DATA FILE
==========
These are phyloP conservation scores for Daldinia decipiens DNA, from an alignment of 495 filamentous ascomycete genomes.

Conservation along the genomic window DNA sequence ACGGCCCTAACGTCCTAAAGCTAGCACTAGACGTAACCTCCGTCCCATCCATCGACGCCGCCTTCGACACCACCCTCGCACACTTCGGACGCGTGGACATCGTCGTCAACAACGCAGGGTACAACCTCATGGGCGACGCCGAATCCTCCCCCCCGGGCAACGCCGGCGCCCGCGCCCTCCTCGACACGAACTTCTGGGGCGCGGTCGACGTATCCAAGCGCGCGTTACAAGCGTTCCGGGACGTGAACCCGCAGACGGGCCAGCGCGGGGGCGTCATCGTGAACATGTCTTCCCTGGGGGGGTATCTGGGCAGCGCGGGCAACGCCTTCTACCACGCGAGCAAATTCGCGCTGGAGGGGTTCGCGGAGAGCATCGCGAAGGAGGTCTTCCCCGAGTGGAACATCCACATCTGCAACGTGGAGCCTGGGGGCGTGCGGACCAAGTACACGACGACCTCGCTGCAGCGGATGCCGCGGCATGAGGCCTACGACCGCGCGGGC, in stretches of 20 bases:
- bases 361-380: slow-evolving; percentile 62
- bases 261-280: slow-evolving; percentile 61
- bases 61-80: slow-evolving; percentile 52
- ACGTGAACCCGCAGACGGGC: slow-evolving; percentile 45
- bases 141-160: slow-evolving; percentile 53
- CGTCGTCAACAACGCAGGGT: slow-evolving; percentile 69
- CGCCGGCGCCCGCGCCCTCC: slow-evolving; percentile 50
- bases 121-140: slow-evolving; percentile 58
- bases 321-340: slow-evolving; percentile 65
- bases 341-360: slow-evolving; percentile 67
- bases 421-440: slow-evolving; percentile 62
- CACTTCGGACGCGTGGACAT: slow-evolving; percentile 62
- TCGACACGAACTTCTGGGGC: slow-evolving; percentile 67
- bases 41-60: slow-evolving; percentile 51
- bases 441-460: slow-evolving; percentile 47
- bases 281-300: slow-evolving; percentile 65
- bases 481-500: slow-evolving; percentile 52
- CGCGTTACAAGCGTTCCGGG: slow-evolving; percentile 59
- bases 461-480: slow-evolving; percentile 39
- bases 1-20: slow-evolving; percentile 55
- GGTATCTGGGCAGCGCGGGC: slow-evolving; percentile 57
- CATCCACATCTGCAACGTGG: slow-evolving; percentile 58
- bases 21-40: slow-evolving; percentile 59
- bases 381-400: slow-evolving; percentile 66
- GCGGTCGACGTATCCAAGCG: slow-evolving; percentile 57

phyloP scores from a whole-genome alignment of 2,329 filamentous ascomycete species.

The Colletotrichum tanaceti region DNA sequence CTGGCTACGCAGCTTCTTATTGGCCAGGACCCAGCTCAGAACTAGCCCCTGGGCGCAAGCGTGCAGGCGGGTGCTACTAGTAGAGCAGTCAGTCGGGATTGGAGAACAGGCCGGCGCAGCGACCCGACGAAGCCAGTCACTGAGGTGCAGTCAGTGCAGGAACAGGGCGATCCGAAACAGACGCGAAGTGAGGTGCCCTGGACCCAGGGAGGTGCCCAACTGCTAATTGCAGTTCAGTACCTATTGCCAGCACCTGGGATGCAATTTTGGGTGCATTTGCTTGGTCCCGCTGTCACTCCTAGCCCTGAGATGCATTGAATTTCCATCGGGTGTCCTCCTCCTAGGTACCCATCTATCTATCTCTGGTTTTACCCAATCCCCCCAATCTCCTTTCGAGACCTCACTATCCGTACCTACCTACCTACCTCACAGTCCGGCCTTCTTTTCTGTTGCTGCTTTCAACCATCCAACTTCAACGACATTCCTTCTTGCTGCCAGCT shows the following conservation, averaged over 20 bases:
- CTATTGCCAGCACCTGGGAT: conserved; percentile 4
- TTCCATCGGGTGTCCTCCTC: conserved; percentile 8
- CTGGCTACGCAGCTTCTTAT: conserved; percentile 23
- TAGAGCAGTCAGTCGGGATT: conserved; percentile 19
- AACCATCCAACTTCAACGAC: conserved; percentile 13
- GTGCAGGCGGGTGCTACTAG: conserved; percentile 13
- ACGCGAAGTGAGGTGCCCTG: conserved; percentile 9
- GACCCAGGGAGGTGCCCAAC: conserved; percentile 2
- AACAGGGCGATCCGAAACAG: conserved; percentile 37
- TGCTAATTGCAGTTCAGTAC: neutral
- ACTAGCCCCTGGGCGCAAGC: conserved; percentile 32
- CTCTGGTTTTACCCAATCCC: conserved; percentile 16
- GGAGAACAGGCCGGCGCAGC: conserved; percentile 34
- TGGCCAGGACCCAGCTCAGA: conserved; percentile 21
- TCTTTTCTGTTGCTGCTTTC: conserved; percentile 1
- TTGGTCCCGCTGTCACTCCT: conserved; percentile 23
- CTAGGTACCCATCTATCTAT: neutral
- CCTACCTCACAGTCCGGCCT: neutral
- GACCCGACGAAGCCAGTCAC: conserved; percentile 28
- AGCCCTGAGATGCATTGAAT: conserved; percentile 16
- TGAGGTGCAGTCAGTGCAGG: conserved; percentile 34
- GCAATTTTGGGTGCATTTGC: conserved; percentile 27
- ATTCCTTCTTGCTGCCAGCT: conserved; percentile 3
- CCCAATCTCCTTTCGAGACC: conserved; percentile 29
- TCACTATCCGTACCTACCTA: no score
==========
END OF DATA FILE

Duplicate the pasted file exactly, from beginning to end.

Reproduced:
These are phyloP conservation scores for Daldinia decipiens DNA, from an alignment of 495 filamentous ascomycete genomes.

Conservation along the genomic window DNA sequence ACGGCCCTAACGTCCTAAAGCTAGCACTAGACGTAACCTCCGTCCCATCCATCGACGCCGCCTTCGACACCACCCTCGCACACTTCGGACGCGTGGACATCGTCGTCAACAACGCAGGGTACAACCTCATGGGCGACGCCGAATCCTCCCCCCCGGGCAACGCCGGCGCCCGCGCCCTCCTCGACACGAACTTCTGGGGCGCGGTCGACGTATCCAAGCGCGCGTTACAAGCGTTCCGGGACGTGAACCCGCAGACGGGCCAGCGCGGGGGCGTCATCGTGAACATGTCTTCCCTGGGGGGGTATCTGGGCAGCGCGGGCAACGCCTTCTACCACGCGAGCAAATTCGCGCTGGAGGGGTTCGCGGAGAGCATCGCGAAGGAGGTCTTCCCCGAGTGGAACATCCACATCTGCAACGTGGAGCCTGGGGGCGTGCGGACCAAGTACACGACGACCTCGCTGCAGCGGATGCCGCGGCATGAGGCCTACGACCGCGCGGGC, in stretches of 20 bases:
- bases 361-380: slow-evolving; percentile 62
- bases 261-280: slow-evolving; percentile 61
- bases 61-80: slow-evolving; percentile 52
- ACGTGAACCCGCAGACGGGC: slow-evolving; percentile 45
- bases 141-160: slow-evolving; percentile 53
- CGTCGTCAACAACGCAGGGT: slow-evolving; percentile 69
- CGCCGGCGCCCGCGCCCTCC: slow-evolving; percentile 50
- bases 121-140: slow-evolving; percentile 58
- bases 321-340: slow-evolving; percentile 65
- bases 341-360: slow-evolving; percentile 67
- bases 421-440: slow-evolving; percentile 62
- CACTTCGGACGCGTGGACAT: slow-evolving; percentile 62
- TCGACACGAACTTCTGGGGC: slow-evolving; percentile 67
- bases 41-60: slow-evolving; percentile 51
- bases 441-460: slow-evolving; percentile 47
- bases 281-300: slow-evolving; percentile 65
- bases 481-500: slow-evolving; percentile 52
- CGCGTTACAAGCGTTCCGGG: slow-evolving; percentile 59
- bases 461-480: slow-evolving; percentile 39
- bases 1-20: slow-evolving; percentile 55
- GGTATCTGGGCAGCGCGGGC: slow-evolving; percentile 57
- CATCCACATCTGCAACGTGG: slow-evolving; percentile 58
- bases 21-40: slow-evolving; percentile 59
- bases 381-400: slow-evolving; percentile 66
- GCGGTCGACGTATCCAAGCG: slow-evolving; percentile 57

phyloP scores from a whole-genome alignment of 2,329 filamentous ascomycete species.

The Colletotrichum tanaceti region DNA sequence CTGGCTACGCAGCTTCTTATTGGCCAGGACCCAGCTCAGAACTAGCCCCTGGGCGCAAGCGTGCAGGCGGGTGCTACTAGTAGAGCAGTCAGTCGGGATTGGAGAACAGGCCGGCGCAGCGACCCGACGAAGCCAGTCACTGAGGTGCAGTCAGTGCAGGAACAGGGCGATCCGAAACAGACGCGAAGTGAGGTGCCCTGGACCCAGGGAGGTGCCCAACTGCTAATTGCAGTTCAGTACCTATTGCCAGCACCTGGGATGCAATTTTGGGTGCATTTGCTTGGTCCCGCTGTCACTCCTAGCCCTGAGATGCATTGAATTTCCATCGGGTGTCCTCCTCCTAGGTACCCATCTATCTATCTCTGGTTTTACCCAATCCCCCCAATCTCCTTTCGAGACCTCACTATCCGTACCTACCTACCTACCTCACAGTCCGGCCTTCTTTTCTGTTGCTGCTTTCAACCATCCAACTTCAACGACATTCCTTCTTGCTGCCAGCT shows the following conservation, averaged over 20 bases:
- CTATTGCCAGCACCTGGGAT: conserved; percentile 4
- TTCCATCGGGTGTCCTCCTC: conserved; percentile 8
- CTGGCTACGCAGCTTCTTAT: conserved; percentile 23
- TAGAGCAGTCAGTCGGGATT: conserved; percentile 19
- AACCATCCAACTTCAACGAC: conserved; percentile 13
- GTGCAGGCGGGTGCTACTAG: conserved; percentile 13
- ACGCGAAGTGAGGTGCCCTG: conserved; percentile 9
- GACCCAGGGAGGTGCCCAAC: conserved; percentile 2
- AACAGGGCGATCCGAAACAG: conserved; percentile 37
- TGCTAATTGCAGTTCAGTAC: neutral
- ACTAGCCCCTGGGCGCAAGC: conserved; percentile 32
- CTCTGGTTTTACCCAATCCC: conserved; percentile 16
- GGAGAACAGGCCGGCGCAGC: conserved; percentile 34
- TGGCCAGGACCCAGCTCAGA: conserved; percentile 21
- TCTTTTCTGTTGCTGCTTTC: conserved; percentile 1
- TTGGTCCCGCTGTCACTCCT: conserved; percentile 23
- CTAGGTACCCATCTATCTAT: neutral
- CCTACCTCACAGTCCGGCCT: neutral
- GACCCGACGAAGCCAGTCAC: conserved; percentile 28
- AGCCCTGAGATGCATTGAAT: conserved; percentile 16
- TGAGGTGCAGTCAGTGCAGG: conserved; percentile 34
- GCAATTTTGGGTGCATTTGC: conserved; percentile 27
- ATTCCTTCTTGCTGCCAGCT: conserved; percentile 3
- CCCAATCTCCTTTCGAGACC: conserved; percentile 29
- TCACTATCCGTACCTACCTA: no score